#BlackLivesMatter Recommended readings in antiracism

Welcome. As the world rises up to resist the brutality of physical and systemic violence exercised against Black people in the United States, many people have asked for ways to educate themselves on the history of the Black experience in the United States, on the histories of police violence, civil disobedience and direct action, organizing and activism, and the possibilities for white ally-ship. Begun as a response to the requests of JMU students past and present, this resource is meant to be a gathering place of readings for anyone who wishes to learn more about how and why we've come to this seismic historical moment. It is made with respect and gratitude to the countless Black scholars, activists, writers, and thinkers (and their indigenous, POC, and white co-conspirators) who have done the work of committing to paper these histories and blueprints for a better world.

In May 2020, Dr. Besi Brillian Muhonja, faculty member and co-coordinator with Dr. Mollie Godfrey of JMU's African, African American, and Diaspora Studies (AAAD) program issued a social media call for reading resources for students. This is but one of the answers to that call. The faculty of the Latin American, Latinx, and Caribbean Studies program (LAXC), coordinated by Dr. Allison Fagan, stand in solidarity with our colleagues in AAAD as we work to maintain and update this resource. Please contact Dr. Fagan at faganae@jmu.edu to contribute citations.

Feeling Overwhelmed?

Check out this excellent resource created by Autumn Gupta and Bryanna Wallace, "Justice in June," which gives you specific readings for each calendar day in June based on the amount of time you are able to dedicate to reading each day.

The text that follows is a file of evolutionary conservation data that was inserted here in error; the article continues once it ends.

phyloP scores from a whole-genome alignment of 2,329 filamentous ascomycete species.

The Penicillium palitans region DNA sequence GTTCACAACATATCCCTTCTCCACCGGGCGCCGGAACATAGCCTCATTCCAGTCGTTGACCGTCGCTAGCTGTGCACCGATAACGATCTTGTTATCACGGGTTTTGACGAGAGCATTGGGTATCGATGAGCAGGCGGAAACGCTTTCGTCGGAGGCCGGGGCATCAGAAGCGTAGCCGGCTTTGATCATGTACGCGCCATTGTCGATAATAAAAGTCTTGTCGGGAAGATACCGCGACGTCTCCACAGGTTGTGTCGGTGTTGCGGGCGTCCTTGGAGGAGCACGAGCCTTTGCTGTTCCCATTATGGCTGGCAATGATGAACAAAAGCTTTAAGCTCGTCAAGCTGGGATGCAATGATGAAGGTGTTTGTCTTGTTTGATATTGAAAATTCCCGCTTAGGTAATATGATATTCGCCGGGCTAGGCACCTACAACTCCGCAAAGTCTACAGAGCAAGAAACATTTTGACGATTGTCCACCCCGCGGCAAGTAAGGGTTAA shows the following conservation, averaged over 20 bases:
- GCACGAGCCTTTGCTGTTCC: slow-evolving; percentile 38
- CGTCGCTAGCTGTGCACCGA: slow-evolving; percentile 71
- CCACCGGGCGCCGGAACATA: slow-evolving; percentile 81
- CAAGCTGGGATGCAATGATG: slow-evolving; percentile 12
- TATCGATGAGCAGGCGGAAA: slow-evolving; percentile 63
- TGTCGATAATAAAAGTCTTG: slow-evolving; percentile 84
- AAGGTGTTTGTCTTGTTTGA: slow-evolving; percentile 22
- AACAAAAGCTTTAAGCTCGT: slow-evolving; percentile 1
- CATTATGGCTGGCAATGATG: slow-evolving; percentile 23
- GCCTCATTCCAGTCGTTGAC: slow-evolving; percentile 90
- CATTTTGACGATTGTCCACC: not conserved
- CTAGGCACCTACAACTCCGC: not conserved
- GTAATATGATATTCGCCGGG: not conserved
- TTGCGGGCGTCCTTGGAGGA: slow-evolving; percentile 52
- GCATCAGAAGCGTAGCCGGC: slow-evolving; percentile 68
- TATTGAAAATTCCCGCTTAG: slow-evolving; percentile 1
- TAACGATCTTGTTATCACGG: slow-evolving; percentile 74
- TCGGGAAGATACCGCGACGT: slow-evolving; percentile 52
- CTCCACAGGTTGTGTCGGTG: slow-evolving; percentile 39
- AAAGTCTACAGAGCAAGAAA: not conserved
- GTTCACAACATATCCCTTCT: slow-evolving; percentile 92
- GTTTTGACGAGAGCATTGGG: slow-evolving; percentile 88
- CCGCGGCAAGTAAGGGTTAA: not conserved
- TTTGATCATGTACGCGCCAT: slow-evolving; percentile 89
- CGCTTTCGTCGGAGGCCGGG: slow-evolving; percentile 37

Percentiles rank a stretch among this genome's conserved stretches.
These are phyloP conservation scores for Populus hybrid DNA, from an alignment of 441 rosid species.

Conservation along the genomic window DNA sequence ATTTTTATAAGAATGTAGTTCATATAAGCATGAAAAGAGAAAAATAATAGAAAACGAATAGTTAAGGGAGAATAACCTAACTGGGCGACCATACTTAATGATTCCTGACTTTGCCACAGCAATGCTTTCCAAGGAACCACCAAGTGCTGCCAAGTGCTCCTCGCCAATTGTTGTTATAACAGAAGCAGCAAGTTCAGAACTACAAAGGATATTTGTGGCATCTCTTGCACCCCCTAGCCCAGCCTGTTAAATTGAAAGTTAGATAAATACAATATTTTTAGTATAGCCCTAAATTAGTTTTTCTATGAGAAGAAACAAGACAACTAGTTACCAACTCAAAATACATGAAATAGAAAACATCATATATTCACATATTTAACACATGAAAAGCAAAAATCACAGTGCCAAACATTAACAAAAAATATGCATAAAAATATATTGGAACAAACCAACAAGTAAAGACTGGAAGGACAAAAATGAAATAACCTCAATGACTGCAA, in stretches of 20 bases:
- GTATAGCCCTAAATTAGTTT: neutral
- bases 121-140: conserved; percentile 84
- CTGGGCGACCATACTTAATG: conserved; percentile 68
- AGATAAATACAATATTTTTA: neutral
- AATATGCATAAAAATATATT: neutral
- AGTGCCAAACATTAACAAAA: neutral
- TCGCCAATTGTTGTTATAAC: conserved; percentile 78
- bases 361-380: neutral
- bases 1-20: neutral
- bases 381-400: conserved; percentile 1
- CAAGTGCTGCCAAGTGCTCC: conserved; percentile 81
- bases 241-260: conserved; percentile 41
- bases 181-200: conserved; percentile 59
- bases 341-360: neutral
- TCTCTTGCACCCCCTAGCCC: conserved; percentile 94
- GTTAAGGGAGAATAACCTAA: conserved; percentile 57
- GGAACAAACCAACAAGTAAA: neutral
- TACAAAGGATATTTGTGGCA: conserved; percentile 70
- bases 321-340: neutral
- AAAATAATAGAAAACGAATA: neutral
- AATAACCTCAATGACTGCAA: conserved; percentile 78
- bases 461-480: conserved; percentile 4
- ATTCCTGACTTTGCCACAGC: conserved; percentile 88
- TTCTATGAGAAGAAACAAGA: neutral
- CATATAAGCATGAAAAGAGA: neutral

An Important Note

As Lauren Michele Jackson argues in "What is an Anti-Racist Reading List For?",

"The word and its nominal equivalent, “anti-racist,” suggests something of a vanity project, where the goal is no longer to learn more about race, power, and capital, but to spring closer to the enlightened order of the antiracist. And yet, were one to actually read many of these books, one might reach the conclusion that there is no anti-racist stasis within reach of a lifetime. Thus there cannot be an anti-racist canon that does not crystallize the very sense of things it proposes to undermine."

With this in mind, consider the suggestions below.


  • Be sure to ask yourself about your goals for reading, and re-examine them often. Engage in this learning as a life-long practice.
  • Mind the gap between seeking a list of readings and doing the reading. Commit to doing the work.
  • At the same time, don't imagine that you must read everything in order to lend your voice in protest and advocacy.
  • Put that reading and learning into action.
  • Be ready to make mistakes, to own and apologize for those mistakes, and to try again.

Wondering what you can do?

Take the suggestions of the Black Lives Matter organization for donations, advocacy, and other ways to support the movement. Note: they have a list of ways to donate with NO MONEY (sharing links, streaming, etc)

To submit citations and links to materials not listed here, please send an email to faganae@jmu.edu.


Created with images by Drew Coffman - "untitled image" • Kyle Glenn - "Awesome stencil on a book cart outside of Green Apple Books in San Francisco’s Inner Richmond district." • Muukii - "untitled image"